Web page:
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SQLStudies

My name is Kenneth Fisher and I am Senior DBA for a large (multi-national) insurance company. I have been working with databases for over 20 years starting with Clarion and Foxpro. I’ve been working with SQL Server for 12 years but have only really started “studying” the subject for the last 3. I don’t have any real "specialities" but I enjoy trouble shooting and teaching. Thus far I’ve earned by MCITP Database Administrator 2008, MCTS Database Administrator 2005, and MCTS Database Developer 2008. I’m currently studying for my MCITP Database Developer 2008 and should start in on the 2012 exams next year. My blog is at www.sqlstudies.com.

Why you should know how to script as well as use the GUI

Personally I’ve always enjoyed learning the T-SQL for any given task. The GUI is usually pretty easy to figure out but I’ve found that for standard tasks it can be quite a bit faster to just use a script. In fact I posted a while back on using the script button as a method for learning T-SQL. So other than my personal preference why is it a good idea to know how to work without the GUI?

Well here are 2 examples that I’ve run into recently. And while I will admit both are somewhat unusual they are also cases where you don’t want to get stuck not knowing what to do.

First and more common, although still rare, is the need for the Dedicated Admin Connection (DAC). This connection should only be used during an emergency so let’s really hope you don’t have to do use it too often. It has dedicated resources that will let you into the instance regardless of how hammered the box is otherwise. So why is T-SQL necessary here? Well the DAC can only be used in one of two ways. SQLCMD (a script only connection) or a query window. Now the query window still has intellisense and all the other nice little features it normally does but you still have to be able to write your own scripts. In my particular case the instance had locked up but we really didn’t want to restart it for various reasons, not the least of which is finding out what was causing the problem in the first place. So I logged in using the DAC ran some queries using the DMVs and resolved the issue. Not something I could have done easily or quickly if I always relied on the GUI to do my work for me.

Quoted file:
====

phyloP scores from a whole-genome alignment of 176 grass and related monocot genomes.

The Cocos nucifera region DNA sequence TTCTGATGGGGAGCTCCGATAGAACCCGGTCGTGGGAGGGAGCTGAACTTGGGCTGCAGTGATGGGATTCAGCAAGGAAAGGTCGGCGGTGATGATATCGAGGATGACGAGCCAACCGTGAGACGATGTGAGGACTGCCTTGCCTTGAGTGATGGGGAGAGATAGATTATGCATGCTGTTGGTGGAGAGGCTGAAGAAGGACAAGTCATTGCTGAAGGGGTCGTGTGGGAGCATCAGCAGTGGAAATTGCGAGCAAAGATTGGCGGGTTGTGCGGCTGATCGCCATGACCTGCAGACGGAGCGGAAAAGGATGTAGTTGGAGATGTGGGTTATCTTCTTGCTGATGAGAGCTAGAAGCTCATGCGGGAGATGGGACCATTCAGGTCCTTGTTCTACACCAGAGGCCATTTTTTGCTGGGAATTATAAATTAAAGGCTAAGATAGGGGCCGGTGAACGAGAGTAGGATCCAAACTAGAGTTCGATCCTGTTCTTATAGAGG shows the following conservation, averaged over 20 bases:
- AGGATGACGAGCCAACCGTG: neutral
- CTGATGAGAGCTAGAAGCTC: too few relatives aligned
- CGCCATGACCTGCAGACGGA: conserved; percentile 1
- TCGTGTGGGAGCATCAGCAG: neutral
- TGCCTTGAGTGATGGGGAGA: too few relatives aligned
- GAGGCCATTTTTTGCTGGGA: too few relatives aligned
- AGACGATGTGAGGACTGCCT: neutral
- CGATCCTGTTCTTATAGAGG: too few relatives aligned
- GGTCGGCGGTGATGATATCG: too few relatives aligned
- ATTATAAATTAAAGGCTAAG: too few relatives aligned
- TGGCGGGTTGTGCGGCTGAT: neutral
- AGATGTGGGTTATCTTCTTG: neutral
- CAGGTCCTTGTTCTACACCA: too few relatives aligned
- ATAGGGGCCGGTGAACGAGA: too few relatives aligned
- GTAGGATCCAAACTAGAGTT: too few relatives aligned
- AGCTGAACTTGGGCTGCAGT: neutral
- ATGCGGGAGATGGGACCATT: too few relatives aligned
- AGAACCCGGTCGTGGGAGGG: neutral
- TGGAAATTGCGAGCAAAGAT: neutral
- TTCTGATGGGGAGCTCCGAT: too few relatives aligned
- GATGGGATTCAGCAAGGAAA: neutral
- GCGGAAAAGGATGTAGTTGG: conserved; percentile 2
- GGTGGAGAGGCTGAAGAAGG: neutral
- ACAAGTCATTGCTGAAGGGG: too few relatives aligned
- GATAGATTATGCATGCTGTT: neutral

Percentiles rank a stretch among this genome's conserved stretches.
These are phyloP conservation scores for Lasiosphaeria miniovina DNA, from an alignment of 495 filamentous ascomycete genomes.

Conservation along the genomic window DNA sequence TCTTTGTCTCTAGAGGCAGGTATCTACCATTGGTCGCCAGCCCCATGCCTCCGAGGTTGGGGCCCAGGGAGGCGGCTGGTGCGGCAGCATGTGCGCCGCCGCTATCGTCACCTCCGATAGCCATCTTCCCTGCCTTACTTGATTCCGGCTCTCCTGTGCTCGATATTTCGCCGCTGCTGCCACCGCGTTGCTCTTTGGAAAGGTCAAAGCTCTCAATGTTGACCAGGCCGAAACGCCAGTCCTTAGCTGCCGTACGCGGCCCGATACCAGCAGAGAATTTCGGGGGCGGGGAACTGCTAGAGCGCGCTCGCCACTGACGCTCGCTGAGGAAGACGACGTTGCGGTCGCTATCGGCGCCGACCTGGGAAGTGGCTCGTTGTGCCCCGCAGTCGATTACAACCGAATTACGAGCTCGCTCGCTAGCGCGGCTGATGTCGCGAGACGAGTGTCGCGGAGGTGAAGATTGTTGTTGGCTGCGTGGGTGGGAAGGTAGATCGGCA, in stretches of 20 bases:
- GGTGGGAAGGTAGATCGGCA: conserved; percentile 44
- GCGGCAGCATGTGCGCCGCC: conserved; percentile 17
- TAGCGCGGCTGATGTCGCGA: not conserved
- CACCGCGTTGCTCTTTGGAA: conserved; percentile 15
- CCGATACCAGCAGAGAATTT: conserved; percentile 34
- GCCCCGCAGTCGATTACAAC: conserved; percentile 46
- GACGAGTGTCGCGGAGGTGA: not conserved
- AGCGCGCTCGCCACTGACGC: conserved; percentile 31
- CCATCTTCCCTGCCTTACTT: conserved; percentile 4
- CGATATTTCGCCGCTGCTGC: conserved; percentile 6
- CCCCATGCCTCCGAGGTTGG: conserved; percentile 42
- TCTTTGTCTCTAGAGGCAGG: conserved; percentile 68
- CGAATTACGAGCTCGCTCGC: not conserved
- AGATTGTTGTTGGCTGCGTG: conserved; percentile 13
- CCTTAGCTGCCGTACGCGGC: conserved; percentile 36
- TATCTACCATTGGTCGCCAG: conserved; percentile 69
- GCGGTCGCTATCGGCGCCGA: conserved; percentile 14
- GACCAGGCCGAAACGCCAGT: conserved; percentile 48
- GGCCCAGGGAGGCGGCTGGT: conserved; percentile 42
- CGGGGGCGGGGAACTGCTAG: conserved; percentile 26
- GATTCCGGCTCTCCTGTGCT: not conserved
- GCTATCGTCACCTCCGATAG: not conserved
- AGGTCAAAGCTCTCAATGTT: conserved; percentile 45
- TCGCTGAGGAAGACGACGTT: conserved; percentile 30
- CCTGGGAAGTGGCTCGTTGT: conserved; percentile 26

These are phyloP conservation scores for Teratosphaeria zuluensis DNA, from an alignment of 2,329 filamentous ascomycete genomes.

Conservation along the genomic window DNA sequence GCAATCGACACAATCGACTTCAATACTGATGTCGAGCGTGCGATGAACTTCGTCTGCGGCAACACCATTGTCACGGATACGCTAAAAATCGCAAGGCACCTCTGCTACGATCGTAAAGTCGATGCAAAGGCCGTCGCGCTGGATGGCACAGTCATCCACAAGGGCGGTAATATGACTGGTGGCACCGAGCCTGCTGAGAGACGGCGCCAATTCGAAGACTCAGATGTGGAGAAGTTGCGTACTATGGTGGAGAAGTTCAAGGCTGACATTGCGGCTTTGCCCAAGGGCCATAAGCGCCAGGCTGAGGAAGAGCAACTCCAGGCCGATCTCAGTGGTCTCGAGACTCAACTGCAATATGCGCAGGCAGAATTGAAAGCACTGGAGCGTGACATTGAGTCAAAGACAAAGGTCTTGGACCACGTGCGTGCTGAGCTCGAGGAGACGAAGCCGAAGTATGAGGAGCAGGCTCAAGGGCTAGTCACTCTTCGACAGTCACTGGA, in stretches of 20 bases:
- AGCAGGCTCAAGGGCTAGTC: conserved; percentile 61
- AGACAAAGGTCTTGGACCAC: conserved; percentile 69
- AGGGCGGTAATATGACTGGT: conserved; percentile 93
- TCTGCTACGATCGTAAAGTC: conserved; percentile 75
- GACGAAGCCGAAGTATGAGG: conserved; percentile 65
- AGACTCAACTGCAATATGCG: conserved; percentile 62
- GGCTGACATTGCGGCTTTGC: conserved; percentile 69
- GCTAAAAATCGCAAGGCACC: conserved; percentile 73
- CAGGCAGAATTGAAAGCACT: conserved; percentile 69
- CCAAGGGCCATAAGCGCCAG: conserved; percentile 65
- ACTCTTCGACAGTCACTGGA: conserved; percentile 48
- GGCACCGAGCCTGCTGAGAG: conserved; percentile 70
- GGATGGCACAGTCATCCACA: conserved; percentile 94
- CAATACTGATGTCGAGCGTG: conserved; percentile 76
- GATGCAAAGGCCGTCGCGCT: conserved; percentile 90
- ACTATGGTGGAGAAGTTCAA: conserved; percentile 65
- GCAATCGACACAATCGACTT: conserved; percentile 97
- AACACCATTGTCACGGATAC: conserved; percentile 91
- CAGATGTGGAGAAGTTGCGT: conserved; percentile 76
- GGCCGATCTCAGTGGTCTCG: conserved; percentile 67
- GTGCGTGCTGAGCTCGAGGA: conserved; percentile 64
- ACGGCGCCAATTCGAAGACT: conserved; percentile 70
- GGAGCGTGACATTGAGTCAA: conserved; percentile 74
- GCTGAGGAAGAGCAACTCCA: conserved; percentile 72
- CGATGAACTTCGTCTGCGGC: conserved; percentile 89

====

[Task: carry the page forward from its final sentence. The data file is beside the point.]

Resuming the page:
Now this second case was defiantly somewhat unusual. My team had been asked to find a supported home for a database that had been created by an application. The users had installed SQLExpress on one of their servers but had not installed the management tools. The only login that I knew for certain had access to the instance was a service account that was locked down to that server only. Ie the service account can only log into that machine and no other. This meant that I couldn’t just log into a machine that had the management tools with the service account and get to work.

What I ended up doing was logging into the machine using the service account, opening up SQLCMD, which doesn’t require the management tools to be installed, log into the instance using trusted authentication, and run some scripts to grant myself access (CREATE LOGIN and ALTER SERVER ROLE ADD MEMBER). Once that was done I went into the configuration manager, started up the browser service, enabled TCPIP and restarted the instance. Once all that was done I was now able to use my own account from my own workstation and could “lose” the password to the service account.

Note that in both cases I could easily have looked up any commands I needed but by knowing them ahead of time I saved quite a bit of time. And let’s face it, once I’d looked them up I’d be learning them anyway right?


Filed under: Microsoft SQL Server, Problem Resolution, SQLServerPedia Syndication, T-SQL Tagged: code language, language sql, microsoft sql server, problem resolution, T-SQL

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